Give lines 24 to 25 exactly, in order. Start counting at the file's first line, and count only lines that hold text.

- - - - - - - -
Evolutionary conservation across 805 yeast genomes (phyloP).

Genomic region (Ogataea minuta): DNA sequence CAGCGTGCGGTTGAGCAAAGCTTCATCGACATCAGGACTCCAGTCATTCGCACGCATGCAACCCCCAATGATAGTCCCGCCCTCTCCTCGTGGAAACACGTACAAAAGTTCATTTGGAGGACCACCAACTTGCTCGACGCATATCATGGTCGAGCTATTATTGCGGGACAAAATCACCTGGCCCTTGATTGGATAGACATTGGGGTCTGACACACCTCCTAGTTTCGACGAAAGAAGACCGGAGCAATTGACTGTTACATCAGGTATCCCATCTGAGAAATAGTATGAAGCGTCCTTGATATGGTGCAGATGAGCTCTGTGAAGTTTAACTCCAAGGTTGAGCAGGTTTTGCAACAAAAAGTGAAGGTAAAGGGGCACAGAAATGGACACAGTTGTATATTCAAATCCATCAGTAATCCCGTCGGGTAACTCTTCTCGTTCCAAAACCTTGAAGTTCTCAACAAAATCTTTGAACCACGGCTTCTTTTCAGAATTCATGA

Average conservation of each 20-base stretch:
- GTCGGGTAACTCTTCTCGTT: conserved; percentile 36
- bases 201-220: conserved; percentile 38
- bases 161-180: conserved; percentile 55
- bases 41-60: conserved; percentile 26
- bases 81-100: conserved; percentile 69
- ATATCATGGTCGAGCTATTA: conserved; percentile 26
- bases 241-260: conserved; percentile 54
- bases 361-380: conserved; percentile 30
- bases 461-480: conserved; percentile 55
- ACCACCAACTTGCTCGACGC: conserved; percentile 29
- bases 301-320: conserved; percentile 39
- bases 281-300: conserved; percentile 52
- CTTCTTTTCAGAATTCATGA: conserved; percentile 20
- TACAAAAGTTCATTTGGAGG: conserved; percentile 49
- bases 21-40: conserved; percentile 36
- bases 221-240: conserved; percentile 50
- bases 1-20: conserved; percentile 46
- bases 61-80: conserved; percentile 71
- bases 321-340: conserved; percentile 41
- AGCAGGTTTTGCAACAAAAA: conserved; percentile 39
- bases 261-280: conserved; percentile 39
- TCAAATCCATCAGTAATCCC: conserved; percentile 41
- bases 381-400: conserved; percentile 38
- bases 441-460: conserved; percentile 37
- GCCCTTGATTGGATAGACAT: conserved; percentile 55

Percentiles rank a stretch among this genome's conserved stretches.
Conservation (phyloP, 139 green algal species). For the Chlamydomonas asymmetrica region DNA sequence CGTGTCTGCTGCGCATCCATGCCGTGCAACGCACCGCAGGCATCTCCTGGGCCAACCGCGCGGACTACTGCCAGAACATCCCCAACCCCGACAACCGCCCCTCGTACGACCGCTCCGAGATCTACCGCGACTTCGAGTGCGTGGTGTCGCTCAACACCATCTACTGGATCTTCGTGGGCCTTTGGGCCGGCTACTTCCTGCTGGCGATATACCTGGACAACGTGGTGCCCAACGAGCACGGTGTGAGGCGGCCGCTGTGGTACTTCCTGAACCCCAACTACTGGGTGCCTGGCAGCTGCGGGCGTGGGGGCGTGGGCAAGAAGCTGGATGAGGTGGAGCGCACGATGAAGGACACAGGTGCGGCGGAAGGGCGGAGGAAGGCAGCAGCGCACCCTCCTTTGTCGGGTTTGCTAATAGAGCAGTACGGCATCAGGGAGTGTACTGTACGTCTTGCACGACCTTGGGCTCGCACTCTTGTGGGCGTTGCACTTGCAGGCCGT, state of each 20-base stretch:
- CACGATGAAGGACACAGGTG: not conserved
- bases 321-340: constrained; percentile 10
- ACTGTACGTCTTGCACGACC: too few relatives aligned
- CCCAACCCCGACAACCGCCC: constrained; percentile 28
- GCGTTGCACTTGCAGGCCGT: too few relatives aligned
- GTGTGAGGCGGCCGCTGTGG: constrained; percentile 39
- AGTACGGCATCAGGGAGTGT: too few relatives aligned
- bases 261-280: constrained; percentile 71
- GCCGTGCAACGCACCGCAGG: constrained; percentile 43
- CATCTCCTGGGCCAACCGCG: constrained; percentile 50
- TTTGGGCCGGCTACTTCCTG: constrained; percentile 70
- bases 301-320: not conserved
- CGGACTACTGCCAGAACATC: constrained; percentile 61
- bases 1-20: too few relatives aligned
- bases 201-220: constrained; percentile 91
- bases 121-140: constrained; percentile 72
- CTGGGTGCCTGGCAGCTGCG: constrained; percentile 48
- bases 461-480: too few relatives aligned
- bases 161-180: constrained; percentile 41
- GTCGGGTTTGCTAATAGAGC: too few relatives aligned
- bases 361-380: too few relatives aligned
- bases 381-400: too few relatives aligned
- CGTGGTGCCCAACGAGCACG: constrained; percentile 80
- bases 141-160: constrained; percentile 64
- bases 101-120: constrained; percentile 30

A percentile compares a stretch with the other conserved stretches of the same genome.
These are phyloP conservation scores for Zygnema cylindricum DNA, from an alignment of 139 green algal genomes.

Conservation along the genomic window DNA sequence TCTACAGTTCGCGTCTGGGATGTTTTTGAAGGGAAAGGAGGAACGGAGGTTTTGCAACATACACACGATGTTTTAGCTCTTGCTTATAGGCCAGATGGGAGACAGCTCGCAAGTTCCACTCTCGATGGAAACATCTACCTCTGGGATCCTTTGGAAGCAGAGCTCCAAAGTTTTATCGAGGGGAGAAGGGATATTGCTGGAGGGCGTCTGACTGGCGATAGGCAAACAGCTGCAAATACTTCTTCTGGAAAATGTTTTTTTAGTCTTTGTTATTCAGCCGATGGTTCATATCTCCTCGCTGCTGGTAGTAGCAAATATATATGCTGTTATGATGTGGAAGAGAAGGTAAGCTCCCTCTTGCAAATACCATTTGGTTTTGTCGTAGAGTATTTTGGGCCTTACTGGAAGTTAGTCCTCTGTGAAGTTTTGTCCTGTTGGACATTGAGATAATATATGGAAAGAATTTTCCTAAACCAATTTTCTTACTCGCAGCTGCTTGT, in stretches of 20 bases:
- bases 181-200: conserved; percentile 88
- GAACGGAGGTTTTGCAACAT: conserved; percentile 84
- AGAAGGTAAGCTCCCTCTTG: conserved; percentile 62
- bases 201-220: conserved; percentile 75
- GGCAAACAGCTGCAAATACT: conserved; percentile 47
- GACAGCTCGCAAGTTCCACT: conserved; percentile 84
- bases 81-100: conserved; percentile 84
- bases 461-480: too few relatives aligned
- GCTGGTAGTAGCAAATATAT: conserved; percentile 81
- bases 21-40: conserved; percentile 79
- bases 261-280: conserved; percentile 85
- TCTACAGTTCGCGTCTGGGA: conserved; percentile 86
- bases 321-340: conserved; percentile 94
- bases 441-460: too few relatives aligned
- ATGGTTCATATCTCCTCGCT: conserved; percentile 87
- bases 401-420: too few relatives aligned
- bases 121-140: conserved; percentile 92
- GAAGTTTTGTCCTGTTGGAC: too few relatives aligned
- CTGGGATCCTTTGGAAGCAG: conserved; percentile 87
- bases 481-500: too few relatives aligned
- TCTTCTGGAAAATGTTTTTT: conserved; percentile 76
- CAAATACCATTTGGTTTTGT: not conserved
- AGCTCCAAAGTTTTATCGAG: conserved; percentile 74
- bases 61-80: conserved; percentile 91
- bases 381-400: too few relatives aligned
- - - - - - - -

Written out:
- bases 261-280: conserved; percentile 39
- TCAAATCCATCAGTAATCCC: conserved; percentile 41